In Rio de Janeiro, reading project connects people during the pandemic

Every week, Cristina Ávila, 45, picks up her phone in the neighborhood of Anil, in Rio de Janeiro, Brazil, and dials phone numbers that she’d never called before. Meanwhile, every week in Cidade de Deus, a neighborhood in the northern region of the city, the phone of Rosângela Oliveira – or Aunt Rô –, 62, receives a call from someone whose voice she does not recognize.

Just over a month ago, people who have never ever exchanged words before now come together through stories and poetry that are shared over the phone, forming connections that started in Rio de Janeiro and that today extend to the African continent – with Brazilians that reside in Kenya receiving calls.

This is how the Stories by Phone project, promoted by the Secretary of Culture and Creative Economy of the State of Rio de Janeiro, is proposing that people feel less alone in the midst of social isolation, caused by the new coronavirus pandemic.

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Every week, Cristina Ávila, 45, picks up her phone in the neighborhood of Anil, in Rio de Janeiro, Brazil, and dials phone numbers that she’d never called before. Meanwhile, every week in Cidade de Deus, a neighborhood in the northern region of the city, the phone of Rosângela Oliveira – or Aunt Rô –, 62, receives a call from someone whose voice she does not recognize.

Since April, people who have never ever exchanged words before now come together through stories and poetry that are shared over the phone, forming connections that started in Rio de Janeiro and that today extend to the African continent – with Brazilians that reside in Kenya, Switzerland, Portugal, the United States and Spain receiving calls.

This is how the Stories by Phone project, promoted by the Secretary of Culture and Creative Economy of the State of Rio de Janeiro, is proposing that people feel less alone in the midst of social isolation, caused by the new coronavirus pandemic.

It was precisely a call with Aunt Rô during the first week of the coronavirus quarantine that made Pedro Gerolimich, the 39-year- old Superintendant of the City’s Reading and Knowledge Secretariat, scratch his head and ponder a way to help people deal with the loneliness brought on by isolation. Aunt Rô lives alone with her six dogs.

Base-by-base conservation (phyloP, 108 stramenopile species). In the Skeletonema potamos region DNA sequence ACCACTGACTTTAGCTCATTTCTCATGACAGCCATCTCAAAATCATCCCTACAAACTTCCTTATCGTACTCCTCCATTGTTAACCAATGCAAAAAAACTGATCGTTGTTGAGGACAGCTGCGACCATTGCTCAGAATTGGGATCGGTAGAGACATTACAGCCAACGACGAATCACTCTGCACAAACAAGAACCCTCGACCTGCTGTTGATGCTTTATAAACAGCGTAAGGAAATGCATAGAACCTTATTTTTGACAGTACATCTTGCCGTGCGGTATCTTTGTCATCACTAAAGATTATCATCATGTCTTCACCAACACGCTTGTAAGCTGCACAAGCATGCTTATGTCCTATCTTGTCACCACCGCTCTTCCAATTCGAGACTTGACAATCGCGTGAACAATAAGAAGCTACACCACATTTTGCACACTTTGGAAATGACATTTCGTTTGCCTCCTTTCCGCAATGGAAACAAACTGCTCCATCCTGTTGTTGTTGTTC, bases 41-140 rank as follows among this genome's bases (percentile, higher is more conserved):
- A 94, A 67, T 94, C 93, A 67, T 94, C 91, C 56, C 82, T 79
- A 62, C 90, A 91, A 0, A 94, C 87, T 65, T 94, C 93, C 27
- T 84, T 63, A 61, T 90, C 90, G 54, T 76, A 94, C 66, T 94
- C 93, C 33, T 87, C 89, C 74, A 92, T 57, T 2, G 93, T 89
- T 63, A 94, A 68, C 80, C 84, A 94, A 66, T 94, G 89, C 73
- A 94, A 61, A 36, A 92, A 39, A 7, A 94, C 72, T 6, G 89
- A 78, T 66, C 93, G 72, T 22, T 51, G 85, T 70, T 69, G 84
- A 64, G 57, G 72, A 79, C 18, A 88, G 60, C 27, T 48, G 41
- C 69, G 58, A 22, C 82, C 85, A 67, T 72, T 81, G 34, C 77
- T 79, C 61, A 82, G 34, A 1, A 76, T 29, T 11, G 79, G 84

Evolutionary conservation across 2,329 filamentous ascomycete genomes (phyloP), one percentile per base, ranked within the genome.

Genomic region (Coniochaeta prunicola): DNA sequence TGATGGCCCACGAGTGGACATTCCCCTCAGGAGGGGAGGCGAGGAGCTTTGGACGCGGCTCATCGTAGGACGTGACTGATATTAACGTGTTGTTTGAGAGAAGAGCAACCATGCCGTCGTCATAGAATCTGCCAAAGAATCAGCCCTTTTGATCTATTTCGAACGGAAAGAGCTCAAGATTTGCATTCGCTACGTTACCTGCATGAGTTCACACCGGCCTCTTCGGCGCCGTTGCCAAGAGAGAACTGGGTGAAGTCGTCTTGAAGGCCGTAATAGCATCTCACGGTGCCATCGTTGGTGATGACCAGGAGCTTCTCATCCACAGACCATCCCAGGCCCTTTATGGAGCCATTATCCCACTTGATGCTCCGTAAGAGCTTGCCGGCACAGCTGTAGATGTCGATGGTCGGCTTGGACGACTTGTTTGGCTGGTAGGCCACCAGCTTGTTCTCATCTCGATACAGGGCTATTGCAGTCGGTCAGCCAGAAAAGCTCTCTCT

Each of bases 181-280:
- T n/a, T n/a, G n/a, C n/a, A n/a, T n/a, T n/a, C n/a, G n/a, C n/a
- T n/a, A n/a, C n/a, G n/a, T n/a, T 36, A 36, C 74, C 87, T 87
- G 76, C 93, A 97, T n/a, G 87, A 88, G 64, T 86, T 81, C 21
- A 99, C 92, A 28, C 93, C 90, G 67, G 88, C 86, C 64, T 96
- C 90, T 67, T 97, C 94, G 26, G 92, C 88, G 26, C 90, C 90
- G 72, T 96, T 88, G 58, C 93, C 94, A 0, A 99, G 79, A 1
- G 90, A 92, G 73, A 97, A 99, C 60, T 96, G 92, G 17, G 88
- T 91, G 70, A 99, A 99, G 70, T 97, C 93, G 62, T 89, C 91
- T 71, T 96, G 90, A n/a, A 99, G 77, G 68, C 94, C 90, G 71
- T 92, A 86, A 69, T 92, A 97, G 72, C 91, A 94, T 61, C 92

“I kept thinking about my parents who are alone at home, thinking about my uncles and these elderly people living on their own with no one to talk to”, he said during an interview with the United Nations Information Center for Brazil (UNIC Rio). “That was how the idea of creating the project and using stories and poetry as a tool for connecting people came up.”

The storytellers and listeners can register for the initiative by completing two simple forms online. What the Secretariat did not expect, however, was the fast and overwhelming response from the public.

In three months, Stories by Phone already has more than 1,600 volunteers and more than five thousand “listeners” or people who have received calls all over Brazil – in addition to listeners who receive calls abroad. Initially intended only for the elderly, today anyone who feels alone during the quarantine is welcome to participate.

The writer and civil servant Cristina Ávila signed up for the project the moment she heard about it. Reciting her own poems and passages from her books, she has connected with about 15 people since the social isolation measures began. “If today I didn’t have the project, I don’t know how I would manage because it has become part of my daily routine”, said Christina, who also lives alone.

During one of her last calls with a woman named Maria, Christina realized that the need that both the recipient and the caller have to connect in this way was mutual. “If I have the chance, I would like to meet Maria personally one day, strengthen these ties and give her a hug”, Christina said.

The feeling of affection is the same for Aunt Rô. Each time she receives a call, she said, she feels like she’s creating a new friendship.

Human contact – hugs and sharing emotion- is what Aunt Rô misses the most. “[The project] is showing me how important I am, that I am not alone, that we need each other”, she said.

Every day people from different age groups register to participate in the project. There are volunteers from 10 to 80 years old, while listeners are as old as 99. Many people who initially received calls later became volunteers in the programme.

“It is a breath of hope”, said Pedro Gerolimich. “If we try to find a positive side to this situation brought on by the virus, I think it is the ability of humans to look at each other, reinvent themselves and rethink their lives in a more collective sense”.

Books and social distancing –  The United Nations Educational, Scientific and Cultural Organization (UNESCO) recognizes that “through reading, we can open ourselves to others despite distance, and we can travel thanks to imagination”. For UNESCO, “at a time where most of the schools around the world are closed and people are having to limit to spent their time outside, the power of books should be leveraged to combat isolation, reinforce ties between people, expand our horizons, while stimulating our minds and creativity”.

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